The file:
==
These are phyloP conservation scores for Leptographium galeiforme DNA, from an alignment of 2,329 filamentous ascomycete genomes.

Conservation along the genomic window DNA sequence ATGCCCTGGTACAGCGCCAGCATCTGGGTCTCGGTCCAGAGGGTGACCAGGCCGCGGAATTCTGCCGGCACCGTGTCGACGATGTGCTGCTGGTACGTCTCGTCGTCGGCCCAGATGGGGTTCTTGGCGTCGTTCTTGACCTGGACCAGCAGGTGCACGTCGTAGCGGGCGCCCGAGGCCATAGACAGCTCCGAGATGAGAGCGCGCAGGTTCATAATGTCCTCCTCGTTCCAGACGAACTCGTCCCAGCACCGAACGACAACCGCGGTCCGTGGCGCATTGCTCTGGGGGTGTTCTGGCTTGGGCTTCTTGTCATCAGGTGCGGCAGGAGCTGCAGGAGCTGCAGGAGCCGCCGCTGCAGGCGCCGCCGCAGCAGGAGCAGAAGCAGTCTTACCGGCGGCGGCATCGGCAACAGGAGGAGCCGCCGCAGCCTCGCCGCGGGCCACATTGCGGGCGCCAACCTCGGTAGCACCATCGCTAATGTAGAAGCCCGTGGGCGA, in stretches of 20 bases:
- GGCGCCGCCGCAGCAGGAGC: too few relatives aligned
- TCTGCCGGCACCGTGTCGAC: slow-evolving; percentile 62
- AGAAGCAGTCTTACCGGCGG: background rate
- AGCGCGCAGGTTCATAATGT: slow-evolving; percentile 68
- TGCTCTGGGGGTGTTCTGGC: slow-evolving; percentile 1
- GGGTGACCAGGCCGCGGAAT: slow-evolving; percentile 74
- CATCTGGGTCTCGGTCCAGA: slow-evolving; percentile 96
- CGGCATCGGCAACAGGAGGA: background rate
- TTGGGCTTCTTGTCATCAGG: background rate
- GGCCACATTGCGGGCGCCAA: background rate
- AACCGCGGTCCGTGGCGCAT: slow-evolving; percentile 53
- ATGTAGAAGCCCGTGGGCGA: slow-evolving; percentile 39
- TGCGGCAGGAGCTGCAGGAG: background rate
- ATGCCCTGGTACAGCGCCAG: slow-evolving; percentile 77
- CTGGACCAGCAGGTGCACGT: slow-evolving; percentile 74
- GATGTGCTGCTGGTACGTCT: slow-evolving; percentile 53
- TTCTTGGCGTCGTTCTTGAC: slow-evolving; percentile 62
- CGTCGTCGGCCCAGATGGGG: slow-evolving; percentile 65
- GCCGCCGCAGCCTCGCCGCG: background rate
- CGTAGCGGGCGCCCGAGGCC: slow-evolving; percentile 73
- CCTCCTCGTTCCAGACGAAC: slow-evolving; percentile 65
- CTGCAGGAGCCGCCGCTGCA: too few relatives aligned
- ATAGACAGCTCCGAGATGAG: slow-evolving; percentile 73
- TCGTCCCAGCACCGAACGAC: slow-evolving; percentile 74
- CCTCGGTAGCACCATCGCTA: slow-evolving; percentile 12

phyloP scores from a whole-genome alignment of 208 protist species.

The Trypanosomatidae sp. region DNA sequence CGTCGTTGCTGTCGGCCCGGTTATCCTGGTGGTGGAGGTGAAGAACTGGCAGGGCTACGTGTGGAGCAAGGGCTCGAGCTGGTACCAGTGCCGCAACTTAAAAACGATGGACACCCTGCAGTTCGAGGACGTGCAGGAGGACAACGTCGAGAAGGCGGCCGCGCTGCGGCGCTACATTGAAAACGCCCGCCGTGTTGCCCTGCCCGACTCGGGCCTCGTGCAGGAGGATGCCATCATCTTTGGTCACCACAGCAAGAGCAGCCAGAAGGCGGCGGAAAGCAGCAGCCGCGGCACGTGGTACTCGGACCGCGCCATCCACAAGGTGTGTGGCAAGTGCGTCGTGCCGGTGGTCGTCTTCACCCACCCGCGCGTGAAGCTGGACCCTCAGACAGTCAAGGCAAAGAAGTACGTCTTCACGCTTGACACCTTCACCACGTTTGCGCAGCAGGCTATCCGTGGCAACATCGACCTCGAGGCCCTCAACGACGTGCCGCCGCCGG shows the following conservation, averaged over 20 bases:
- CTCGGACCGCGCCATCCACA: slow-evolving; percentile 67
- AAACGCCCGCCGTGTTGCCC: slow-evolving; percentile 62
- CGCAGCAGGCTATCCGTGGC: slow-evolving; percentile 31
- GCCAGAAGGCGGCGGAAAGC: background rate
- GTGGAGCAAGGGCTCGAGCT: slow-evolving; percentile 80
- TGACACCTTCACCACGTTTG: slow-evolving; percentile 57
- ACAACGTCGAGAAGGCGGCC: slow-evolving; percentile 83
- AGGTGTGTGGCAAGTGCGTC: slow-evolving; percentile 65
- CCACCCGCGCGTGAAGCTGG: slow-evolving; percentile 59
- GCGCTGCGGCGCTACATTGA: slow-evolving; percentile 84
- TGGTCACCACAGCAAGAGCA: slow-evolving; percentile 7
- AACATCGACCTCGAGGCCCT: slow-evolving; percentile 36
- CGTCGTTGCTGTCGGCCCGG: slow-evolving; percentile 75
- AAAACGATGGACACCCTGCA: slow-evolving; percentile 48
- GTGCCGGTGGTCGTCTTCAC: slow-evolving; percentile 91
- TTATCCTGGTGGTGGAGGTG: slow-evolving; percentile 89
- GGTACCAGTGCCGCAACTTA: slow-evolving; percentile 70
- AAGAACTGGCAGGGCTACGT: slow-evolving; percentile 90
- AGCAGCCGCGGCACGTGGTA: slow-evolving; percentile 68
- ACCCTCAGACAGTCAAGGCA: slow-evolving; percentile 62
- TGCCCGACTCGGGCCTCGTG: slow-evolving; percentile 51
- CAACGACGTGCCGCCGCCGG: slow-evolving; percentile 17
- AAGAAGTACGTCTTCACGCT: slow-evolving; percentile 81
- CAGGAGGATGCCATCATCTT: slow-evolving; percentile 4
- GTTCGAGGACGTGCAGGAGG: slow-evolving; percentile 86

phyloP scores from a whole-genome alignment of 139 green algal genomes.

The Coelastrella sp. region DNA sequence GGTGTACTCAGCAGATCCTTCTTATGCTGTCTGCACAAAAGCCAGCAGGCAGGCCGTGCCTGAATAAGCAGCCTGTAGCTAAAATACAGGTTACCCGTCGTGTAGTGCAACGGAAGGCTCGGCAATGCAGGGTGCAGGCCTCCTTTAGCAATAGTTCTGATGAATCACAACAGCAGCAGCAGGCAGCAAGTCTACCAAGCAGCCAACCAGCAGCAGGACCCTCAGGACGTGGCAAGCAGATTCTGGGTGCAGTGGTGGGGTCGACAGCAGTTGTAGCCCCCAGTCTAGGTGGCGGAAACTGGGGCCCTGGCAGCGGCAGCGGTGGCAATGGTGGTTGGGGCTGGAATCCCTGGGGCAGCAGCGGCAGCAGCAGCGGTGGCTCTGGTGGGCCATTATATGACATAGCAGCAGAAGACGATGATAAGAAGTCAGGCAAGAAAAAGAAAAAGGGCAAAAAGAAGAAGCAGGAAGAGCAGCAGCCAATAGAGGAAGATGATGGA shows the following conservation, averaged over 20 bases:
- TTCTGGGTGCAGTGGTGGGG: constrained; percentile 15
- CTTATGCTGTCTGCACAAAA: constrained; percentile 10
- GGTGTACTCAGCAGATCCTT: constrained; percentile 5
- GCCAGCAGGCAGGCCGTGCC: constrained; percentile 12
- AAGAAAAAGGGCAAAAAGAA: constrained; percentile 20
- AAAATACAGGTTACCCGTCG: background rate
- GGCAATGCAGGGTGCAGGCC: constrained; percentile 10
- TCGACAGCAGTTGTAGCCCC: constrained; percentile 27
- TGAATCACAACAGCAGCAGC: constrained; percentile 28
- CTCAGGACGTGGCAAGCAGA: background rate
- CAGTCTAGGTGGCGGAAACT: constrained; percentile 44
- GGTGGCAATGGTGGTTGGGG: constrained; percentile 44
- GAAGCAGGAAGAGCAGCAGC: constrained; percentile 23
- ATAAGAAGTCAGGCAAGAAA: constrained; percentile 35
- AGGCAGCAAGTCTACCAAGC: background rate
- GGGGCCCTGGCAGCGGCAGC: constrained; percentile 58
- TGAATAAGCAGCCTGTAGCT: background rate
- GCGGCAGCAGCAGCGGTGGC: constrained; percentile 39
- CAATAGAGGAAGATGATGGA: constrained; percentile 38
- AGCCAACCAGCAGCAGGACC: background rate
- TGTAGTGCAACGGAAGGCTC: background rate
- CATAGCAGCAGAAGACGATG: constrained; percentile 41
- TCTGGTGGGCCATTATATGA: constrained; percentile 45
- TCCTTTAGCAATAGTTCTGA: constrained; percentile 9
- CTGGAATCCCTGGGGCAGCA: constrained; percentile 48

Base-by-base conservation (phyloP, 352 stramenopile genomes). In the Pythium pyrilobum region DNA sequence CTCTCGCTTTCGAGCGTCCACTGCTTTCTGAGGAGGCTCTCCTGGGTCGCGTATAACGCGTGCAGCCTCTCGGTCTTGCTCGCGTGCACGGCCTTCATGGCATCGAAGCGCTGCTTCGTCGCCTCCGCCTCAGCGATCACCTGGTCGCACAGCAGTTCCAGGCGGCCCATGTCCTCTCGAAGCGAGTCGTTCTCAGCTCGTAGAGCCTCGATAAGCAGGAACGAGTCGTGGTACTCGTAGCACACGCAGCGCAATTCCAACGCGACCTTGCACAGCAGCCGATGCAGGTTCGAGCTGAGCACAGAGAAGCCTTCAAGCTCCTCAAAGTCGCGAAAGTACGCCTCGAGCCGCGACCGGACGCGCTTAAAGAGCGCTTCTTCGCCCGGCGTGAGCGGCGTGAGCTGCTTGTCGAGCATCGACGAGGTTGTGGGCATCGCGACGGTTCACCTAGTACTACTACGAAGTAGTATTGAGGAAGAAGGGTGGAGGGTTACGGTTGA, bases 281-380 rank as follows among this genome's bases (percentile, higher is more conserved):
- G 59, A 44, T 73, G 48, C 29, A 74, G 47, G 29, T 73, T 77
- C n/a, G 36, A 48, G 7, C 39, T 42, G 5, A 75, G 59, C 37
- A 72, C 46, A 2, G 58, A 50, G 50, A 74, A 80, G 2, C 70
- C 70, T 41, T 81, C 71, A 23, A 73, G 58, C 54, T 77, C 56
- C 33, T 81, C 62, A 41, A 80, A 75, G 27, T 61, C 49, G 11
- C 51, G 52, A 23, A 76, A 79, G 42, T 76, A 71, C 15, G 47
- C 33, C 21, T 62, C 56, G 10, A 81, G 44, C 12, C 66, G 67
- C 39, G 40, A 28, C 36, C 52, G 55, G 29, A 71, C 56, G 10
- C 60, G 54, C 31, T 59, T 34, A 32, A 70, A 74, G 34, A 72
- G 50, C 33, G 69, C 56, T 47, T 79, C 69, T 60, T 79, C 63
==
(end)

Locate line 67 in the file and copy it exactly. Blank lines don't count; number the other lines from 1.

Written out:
- CAGTCTAGGTGGCGGAAACT: constrained; percentile 44